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  • Alternatives to Strain Wave Gears?

    Discussion in 'The main mechanical design forum' started by cj7hawk, Jun 30, 2021.

    1. cj7hawk

      cj7hawk New Member

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      Hi All,

      I'm looking to find/build small compact servo motors, eg, 80~200mm diameter, <100mm length, 200watts output, > 5Nm torque, 360 degrees / second... On the order of that kind of servo, while also ideally being lash-free, or at least with low lash.

      I was looking at strain wave gears ( harmonic drives ) but these seem to cost around $1000 each, and most are solid centered, so would require an external motor.

      I'm looking for similar ideas ( ratios > 10:1 in a single stage, up to 200:1 ) in a small size, with high efficiency ( > 90% minimum ), ideally few parts, and which can incorporate a motor and a reduction system within a very small size with a very high output power.

      What alternatives to strain wave systems exist that are inexpensive, ideally can be built without needing a factory or expensive CNC equipment ( eg, 3D printed would be ideal ) and would be suited to large scale robotics?

      All I can find presently is cascaded planetary systems, strain-wave drives, some 3D printed strain-wave drives ( that seem a little flimsy to ask for any serious torque ) and such.

      Does anyone have ideas that they can send me for existing products that do this kind of function? What should I be thinking of? What have I missed considering? What designs address this requirement?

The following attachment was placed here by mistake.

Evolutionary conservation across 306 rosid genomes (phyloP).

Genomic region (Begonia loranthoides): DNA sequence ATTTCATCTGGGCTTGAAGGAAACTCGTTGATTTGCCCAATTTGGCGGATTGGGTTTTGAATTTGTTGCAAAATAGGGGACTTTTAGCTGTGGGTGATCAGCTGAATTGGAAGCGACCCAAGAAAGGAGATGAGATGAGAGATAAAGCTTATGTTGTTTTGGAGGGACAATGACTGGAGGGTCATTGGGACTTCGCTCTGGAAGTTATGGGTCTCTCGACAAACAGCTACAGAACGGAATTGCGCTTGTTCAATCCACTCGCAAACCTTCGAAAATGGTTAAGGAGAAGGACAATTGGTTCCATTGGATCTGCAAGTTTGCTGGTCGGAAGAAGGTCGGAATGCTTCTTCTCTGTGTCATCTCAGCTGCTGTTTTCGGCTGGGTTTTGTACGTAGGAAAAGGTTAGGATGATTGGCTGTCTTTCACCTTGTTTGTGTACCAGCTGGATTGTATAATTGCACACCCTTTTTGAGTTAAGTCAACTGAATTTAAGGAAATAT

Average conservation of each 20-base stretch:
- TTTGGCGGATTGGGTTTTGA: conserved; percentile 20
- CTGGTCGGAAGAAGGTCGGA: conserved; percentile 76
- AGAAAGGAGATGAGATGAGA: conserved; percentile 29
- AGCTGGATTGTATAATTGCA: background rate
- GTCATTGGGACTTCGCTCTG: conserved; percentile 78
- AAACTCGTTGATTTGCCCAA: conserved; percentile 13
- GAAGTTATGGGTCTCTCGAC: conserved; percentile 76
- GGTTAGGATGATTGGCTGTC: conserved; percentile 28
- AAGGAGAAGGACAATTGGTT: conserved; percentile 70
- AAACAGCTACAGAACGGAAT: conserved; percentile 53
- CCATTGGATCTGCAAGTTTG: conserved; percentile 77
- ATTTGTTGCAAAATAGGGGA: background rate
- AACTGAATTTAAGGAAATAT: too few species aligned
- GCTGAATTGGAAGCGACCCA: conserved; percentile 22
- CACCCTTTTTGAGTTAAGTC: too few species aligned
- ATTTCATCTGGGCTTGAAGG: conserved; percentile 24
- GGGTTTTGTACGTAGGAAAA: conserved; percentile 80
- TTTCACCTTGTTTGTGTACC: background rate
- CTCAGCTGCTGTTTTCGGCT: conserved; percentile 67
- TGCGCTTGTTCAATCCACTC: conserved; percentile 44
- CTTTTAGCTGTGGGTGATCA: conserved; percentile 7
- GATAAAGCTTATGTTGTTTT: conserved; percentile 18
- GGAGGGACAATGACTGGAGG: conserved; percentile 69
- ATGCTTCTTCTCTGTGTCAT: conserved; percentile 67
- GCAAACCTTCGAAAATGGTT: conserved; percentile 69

Any and all suggestions appreciated?

      Thanks
      David
       
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    3. henryjames945

      henryjames945 New Member

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      Belt Conveyor Systems | Conveyor Belt Types | Ultimation: Belt Conveyor systems are the most versatile and simplest material handling systems. They work with two or more pulleys driving a looped belt.


      For more information about Conveyor Systems visit ultimationinc.com
       
    4. s.weinberg

      s.weinberg Well-Known Member EngineeringClicks Expert

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      As you already mentioned, planetary gears are highly versatile. If you go with a more complex design, you can get quite a high reduction in a fairly tiny space.
      Cycloidal gearing is another option you should explore.
      Rumour has it, contrary to popular belief, that you can achieve fairly decent efficiency with a relatively low reduction worm gear (something in the 10:1 or 15:1 range).
      Lastly, you'd be shocked at how small you can package a simple spur or helical drive train. I used this sucker for a project once: https://www.pololu.com/product/1595/specs
      It's 10x12 x 29.5mm WITH THE MOTOR and the gearbox is nearly 1000:1
       
    5. Oilytrunk

      Oilytrunk Well-Known Member

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      This should do.
       

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